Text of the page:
Africa rarely trades with itself. A continent of more than 1 billion people; Africa is a big market that manufacturers on the region could exploit and do well, even without expanding to other regions. More than 80 percent of goods produced in Africa are exported. While many see this a big challenge, Mohamed Samir, President – India, Middle East and Africa (IMEA) for Procter & Gamble (P&G) welcomes it with a smile.
“Actually I’m happy its low,” he says, referring to intra-Africa trade as he sat with The Nerve Africa in Kigali, Rwanda’s capital city. Samir is not happy about the challenge but he is enthusiastic about the opportunities it presents.
The Egyptian who joined P&G in 1989 opined that despite the poor rate at which Africa trades with itself, the continent is still rising, with growth up to 5.6 percent a year in 2013, making it the world’s fastest-growing region. Although growth has slowed to as low as 3 percent in 2016, the African Development Bank (AfDB) expects it to rebound in 2017. The World Bank also expects that most African countries will reach “middle income” status by 2025 if the continent continues to record strong growth. “Imagine what will happen if intra-Africa trade rises to 60, 70 or 80 percent,” Samir enthuses. However, he expects businesses to be serious about exploiting the opportunities ahead and also urges the government to ensure an enabling environment, as well as, introduce policies that foster trade.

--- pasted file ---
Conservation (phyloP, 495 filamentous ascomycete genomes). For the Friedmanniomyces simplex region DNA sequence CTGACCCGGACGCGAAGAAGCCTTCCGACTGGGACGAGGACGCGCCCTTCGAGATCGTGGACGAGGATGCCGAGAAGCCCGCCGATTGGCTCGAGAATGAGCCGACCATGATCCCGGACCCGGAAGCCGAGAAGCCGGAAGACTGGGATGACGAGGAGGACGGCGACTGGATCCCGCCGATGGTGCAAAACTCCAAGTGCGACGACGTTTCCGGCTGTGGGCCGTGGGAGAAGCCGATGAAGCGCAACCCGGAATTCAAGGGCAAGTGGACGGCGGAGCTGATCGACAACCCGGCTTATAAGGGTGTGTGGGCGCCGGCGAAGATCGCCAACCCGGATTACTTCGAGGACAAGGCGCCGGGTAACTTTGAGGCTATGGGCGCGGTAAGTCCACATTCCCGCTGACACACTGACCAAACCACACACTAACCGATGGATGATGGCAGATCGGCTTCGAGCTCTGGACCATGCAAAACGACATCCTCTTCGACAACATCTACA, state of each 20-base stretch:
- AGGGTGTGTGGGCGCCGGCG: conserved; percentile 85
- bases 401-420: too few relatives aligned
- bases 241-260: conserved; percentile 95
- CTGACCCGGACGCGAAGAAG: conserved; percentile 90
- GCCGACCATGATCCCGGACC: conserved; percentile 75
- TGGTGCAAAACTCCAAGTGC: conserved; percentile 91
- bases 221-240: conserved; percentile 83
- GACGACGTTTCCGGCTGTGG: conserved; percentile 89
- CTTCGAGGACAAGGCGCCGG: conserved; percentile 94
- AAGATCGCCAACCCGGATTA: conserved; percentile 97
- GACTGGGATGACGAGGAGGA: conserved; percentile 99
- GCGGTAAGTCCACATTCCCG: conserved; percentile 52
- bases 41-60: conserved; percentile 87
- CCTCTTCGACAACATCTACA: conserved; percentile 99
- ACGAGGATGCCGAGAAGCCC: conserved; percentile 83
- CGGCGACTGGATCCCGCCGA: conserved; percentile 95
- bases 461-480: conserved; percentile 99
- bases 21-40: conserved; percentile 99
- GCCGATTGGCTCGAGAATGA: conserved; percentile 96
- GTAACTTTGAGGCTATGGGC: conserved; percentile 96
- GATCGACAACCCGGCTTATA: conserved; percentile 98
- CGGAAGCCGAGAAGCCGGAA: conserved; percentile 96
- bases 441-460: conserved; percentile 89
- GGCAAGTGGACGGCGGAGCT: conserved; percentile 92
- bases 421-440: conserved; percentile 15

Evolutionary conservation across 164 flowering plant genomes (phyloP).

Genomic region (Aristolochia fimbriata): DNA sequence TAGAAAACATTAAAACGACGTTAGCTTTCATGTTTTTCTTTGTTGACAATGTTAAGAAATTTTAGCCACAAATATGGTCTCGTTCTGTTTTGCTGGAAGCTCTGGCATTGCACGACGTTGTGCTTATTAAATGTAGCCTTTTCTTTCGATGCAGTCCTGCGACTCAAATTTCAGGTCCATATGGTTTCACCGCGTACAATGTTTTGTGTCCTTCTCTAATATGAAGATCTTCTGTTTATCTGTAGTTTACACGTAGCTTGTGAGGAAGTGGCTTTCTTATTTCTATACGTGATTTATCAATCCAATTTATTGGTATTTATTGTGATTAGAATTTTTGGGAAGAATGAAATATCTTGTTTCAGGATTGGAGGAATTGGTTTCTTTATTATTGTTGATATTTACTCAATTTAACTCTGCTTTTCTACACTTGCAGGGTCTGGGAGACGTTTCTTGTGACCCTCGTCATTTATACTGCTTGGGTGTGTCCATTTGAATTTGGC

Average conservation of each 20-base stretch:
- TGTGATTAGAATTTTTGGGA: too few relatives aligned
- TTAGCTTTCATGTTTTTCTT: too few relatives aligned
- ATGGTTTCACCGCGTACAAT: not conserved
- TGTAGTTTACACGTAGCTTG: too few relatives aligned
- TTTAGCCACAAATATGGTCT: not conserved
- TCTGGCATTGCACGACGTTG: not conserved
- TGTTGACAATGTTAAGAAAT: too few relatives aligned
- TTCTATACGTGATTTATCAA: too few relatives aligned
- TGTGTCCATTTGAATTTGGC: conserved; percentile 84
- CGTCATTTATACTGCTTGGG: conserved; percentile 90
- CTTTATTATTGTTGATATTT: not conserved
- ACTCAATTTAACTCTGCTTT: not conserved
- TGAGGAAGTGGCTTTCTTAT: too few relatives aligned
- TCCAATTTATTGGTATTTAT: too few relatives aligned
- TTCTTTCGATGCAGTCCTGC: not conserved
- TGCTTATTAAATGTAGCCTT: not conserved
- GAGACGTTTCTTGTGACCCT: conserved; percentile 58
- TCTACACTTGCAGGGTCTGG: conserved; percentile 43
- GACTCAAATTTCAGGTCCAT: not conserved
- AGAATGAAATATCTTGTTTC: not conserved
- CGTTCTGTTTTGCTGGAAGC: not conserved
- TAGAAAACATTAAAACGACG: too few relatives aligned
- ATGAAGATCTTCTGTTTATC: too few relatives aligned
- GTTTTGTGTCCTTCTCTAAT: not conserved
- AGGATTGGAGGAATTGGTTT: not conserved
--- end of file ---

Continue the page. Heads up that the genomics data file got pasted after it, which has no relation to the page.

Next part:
Samir thinks innovation will help Africa achieve its trade goals quicker. According to him, companies on the continent can leverage on technology to make sure products reach all the places they are meant for faster and in a good way. Poor infrastructure has always been a barrier to trade. It raises the cost of production, reduces efficiency and makes it difficult to transport goods to the market. Innovative solutions tailored towards tackling Africa’s infrastructure challenge will go a long way in boosting trade.
As discussions about increasing intra-Africa trade continues, the P&G IMEA president advocates for liberlization of the skies, “making it one Africa.”
Studies have found out that liberalised air markets benefit from reduced air fares, increased air traffic, more competitive airlines and a consequent growth in employment and GDP. Ministers for civil aviation across Africa, themselves acknowledged this in 1999, when they adopted the Yamoussoukro Decision, which calls for full liberalization of intra-African air transport services in terms of access, capacity, frequency, and tariffs.
While hopes are high that Africa’s economic growth will continue, Samir expects to see decisive actions from policy makers. “I’m a man of choices,” he says, explaining that he would rather see a government that chooses a few projects that can be completed instead of promising to embark on several projects and end up completing none. If policy directions are clear to the private sector, they can plan accordingly, he adds.
Despite unfavourable policies in some African markets, P&G believes in Africa. The consumer goods company has been in the country for nearly two centuries and has invested more than $1 billion. Samir posited that if you’ve invested as much as $1 billion, “you have to invest more to keep innovation going and to protect the investments you already made.”
“We are keen on Africa. We do not talk Africa based on its growth potential but about what progress is happening now,” says Samir.